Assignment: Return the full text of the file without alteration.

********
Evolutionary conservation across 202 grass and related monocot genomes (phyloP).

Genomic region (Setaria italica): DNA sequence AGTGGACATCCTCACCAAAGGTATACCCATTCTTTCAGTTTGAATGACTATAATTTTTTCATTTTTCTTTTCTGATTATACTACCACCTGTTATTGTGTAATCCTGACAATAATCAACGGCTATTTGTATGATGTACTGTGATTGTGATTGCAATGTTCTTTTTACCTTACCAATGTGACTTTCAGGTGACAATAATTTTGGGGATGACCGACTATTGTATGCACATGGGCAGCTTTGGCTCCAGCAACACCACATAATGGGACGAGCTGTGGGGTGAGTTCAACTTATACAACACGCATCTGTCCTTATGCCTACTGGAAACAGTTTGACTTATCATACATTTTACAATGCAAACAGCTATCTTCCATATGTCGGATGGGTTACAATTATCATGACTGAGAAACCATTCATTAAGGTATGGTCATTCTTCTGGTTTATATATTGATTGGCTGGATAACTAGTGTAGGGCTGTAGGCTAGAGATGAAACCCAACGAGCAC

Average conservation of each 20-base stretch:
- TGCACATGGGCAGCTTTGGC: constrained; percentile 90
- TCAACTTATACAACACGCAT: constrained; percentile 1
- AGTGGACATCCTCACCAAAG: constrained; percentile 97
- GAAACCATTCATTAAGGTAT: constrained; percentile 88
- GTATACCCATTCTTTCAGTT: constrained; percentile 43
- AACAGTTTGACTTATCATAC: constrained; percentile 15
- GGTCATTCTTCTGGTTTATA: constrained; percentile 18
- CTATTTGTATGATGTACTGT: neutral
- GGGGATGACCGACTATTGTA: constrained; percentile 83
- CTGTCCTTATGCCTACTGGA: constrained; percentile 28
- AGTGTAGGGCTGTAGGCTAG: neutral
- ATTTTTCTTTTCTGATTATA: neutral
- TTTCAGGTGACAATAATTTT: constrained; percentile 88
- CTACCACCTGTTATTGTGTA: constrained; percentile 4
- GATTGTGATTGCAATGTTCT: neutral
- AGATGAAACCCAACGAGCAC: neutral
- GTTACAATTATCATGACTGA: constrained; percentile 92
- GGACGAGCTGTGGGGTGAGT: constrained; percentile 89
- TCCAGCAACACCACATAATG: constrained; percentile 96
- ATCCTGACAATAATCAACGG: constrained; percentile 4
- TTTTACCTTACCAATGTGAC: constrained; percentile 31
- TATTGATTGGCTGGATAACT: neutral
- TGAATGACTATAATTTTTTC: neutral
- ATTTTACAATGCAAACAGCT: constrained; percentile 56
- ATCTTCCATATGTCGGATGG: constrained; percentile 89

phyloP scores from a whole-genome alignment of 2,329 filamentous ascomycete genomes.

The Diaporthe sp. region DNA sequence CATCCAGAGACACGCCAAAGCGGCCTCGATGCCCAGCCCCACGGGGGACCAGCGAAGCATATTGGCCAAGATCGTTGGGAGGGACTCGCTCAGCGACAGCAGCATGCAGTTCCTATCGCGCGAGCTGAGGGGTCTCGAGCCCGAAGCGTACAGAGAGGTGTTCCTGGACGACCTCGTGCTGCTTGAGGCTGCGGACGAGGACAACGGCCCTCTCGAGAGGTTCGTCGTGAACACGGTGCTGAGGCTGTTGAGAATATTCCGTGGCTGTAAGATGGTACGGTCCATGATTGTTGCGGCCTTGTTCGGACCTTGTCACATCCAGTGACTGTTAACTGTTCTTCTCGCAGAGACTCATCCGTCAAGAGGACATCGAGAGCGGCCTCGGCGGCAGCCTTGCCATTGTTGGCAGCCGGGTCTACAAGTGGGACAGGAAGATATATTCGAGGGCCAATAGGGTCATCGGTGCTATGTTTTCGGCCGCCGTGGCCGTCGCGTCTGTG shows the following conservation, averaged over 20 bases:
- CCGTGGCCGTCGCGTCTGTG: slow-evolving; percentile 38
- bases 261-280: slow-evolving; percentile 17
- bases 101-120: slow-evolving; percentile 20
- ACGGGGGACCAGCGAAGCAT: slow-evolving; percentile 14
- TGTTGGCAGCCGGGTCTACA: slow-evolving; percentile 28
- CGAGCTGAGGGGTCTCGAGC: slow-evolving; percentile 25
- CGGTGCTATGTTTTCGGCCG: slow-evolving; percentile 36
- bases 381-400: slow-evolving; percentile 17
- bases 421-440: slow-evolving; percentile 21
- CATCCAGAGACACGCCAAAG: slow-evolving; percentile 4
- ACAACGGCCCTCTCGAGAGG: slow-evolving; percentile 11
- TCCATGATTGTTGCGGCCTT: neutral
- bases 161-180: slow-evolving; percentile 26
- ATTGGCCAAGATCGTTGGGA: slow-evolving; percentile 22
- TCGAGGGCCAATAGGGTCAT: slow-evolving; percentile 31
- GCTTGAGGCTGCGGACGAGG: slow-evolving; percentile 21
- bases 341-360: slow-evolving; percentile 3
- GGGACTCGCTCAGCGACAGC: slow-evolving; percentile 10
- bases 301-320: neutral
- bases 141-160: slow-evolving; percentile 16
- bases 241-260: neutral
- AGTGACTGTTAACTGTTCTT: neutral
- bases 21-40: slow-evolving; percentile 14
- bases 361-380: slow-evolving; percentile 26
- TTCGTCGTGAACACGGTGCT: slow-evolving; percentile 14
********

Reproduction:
Evolutionary conservation across 202 grass and related monocot genomes (phyloP).

Genomic region (Setaria italica): DNA sequence AGTGGACATCCTCACCAAAGGTATACCCATTCTTTCAGTTTGAATGACTATAATTTTTTCATTTTTCTTTTCTGATTATACTACCACCTGTTATTGTGTAATCCTGACAATAATCAACGGCTATTTGTATGATGTACTGTGATTGTGATTGCAATGTTCTTTTTACCTTACCAATGTGACTTTCAGGTGACAATAATTTTGGGGATGACCGACTATTGTATGCACATGGGCAGCTTTGGCTCCAGCAACACCACATAATGGGACGAGCTGTGGGGTGAGTTCAACTTATACAACACGCATCTGTCCTTATGCCTACTGGAAACAGTTTGACTTATCATACATTTTACAATGCAAACAGCTATCTTCCATATGTCGGATGGGTTACAATTATCATGACTGAGAAACCATTCATTAAGGTATGGTCATTCTTCTGGTTTATATATTGATTGGCTGGATAACTAGTGTAGGGCTGTAGGCTAGAGATGAAACCCAACGAGCAC

Average conservation of each 20-base stretch:
- TGCACATGGGCAGCTTTGGC: constrained; percentile 90
- TCAACTTATACAACACGCAT: constrained; percentile 1
- AGTGGACATCCTCACCAAAG: constrained; percentile 97
- GAAACCATTCATTAAGGTAT: constrained; percentile 88
- GTATACCCATTCTTTCAGTT: constrained; percentile 43
- AACAGTTTGACTTATCATAC: constrained; percentile 15
- GGTCATTCTTCTGGTTTATA: constrained; percentile 18
- CTATTTGTATGATGTACTGT: neutral
- GGGGATGACCGACTATTGTA: constrained; percentile 83
- CTGTCCTTATGCCTACTGGA: constrained; percentile 28
- AGTGTAGGGCTGTAGGCTAG: neutral
- ATTTTTCTTTTCTGATTATA: neutral
- TTTCAGGTGACAATAATTTT: constrained; percentile 88
- CTACCACCTGTTATTGTGTA: constrained; percentile 4
- GATTGTGATTGCAATGTTCT: neutral
- AGATGAAACCCAACGAGCAC: neutral
- GTTACAATTATCATGACTGA: constrained; percentile 92
- GGACGAGCTGTGGGGTGAGT: constrained; percentile 89
- TCCAGCAACACCACATAATG: constrained; percentile 96
- ATCCTGACAATAATCAACGG: constrained; percentile 4
- TTTTACCTTACCAATGTGAC: constrained; percentile 31
- TATTGATTGGCTGGATAACT: neutral
- TGAATGACTATAATTTTTTC: neutral
- ATTTTACAATGCAAACAGCT: constrained; percentile 56
- ATCTTCCATATGTCGGATGG: constrained; percentile 89

phyloP scores from a whole-genome alignment of 2,329 filamentous ascomycete genomes.

The Diaporthe sp. region DNA sequence CATCCAGAGACACGCCAAAGCGGCCTCGATGCCCAGCCCCACGGGGGACCAGCGAAGCATATTGGCCAAGATCGTTGGGAGGGACTCGCTCAGCGACAGCAGCATGCAGTTCCTATCGCGCGAGCTGAGGGGTCTCGAGCCCGAAGCGTACAGAGAGGTGTTCCTGGACGACCTCGTGCTGCTTGAGGCTGCGGACGAGGACAACGGCCCTCTCGAGAGGTTCGTCGTGAACACGGTGCTGAGGCTGTTGAGAATATTCCGTGGCTGTAAGATGGTACGGTCCATGATTGTTGCGGCCTTGTTCGGACCTTGTCACATCCAGTGACTGTTAACTGTTCTTCTCGCAGAGACTCATCCGTCAAGAGGACATCGAGAGCGGCCTCGGCGGCAGCCTTGCCATTGTTGGCAGCCGGGTCTACAAGTGGGACAGGAAGATATATTCGAGGGCCAATAGGGTCATCGGTGCTATGTTTTCGGCCGCCGTGGCCGTCGCGTCTGTG shows the following conservation, averaged over 20 bases:
- CCGTGGCCGTCGCGTCTGTG: slow-evolving; percentile 38
- bases 261-280: slow-evolving; percentile 17
- bases 101-120: slow-evolving; percentile 20
- ACGGGGGACCAGCGAAGCAT: slow-evolving; percentile 14
- TGTTGGCAGCCGGGTCTACA: slow-evolving; percentile 28
- CGAGCTGAGGGGTCTCGAGC: slow-evolving; percentile 25
- CGGTGCTATGTTTTCGGCCG: slow-evolving; percentile 36
- bases 381-400: slow-evolving; percentile 17
- bases 421-440: slow-evolving; percentile 21
- CATCCAGAGACACGCCAAAG: slow-evolving; percentile 4
- ACAACGGCCCTCTCGAGAGG: slow-evolving; percentile 11
- TCCATGATTGTTGCGGCCTT: neutral
- bases 161-180: slow-evolving; percentile 26
- ATTGGCCAAGATCGTTGGGA: slow-evolving; percentile 22
- TCGAGGGCCAATAGGGTCAT: slow-evolving; percentile 31
- GCTTGAGGCTGCGGACGAGG: slow-evolving; percentile 21
- bases 341-360: slow-evolving; percentile 3
- GGGACTCGCTCAGCGACAGC: slow-evolving; percentile 10
- bases 301-320: neutral
- bases 141-160: slow-evolving; percentile 16
- bases 241-260: neutral
- AGTGACTGTTAACTGTTCTT: neutral
- bases 21-40: slow-evolving; percentile 14
- bases 361-380: slow-evolving; percentile 26
- TTCGTCGTGAACACGGTGCT: slow-evolving; percentile 14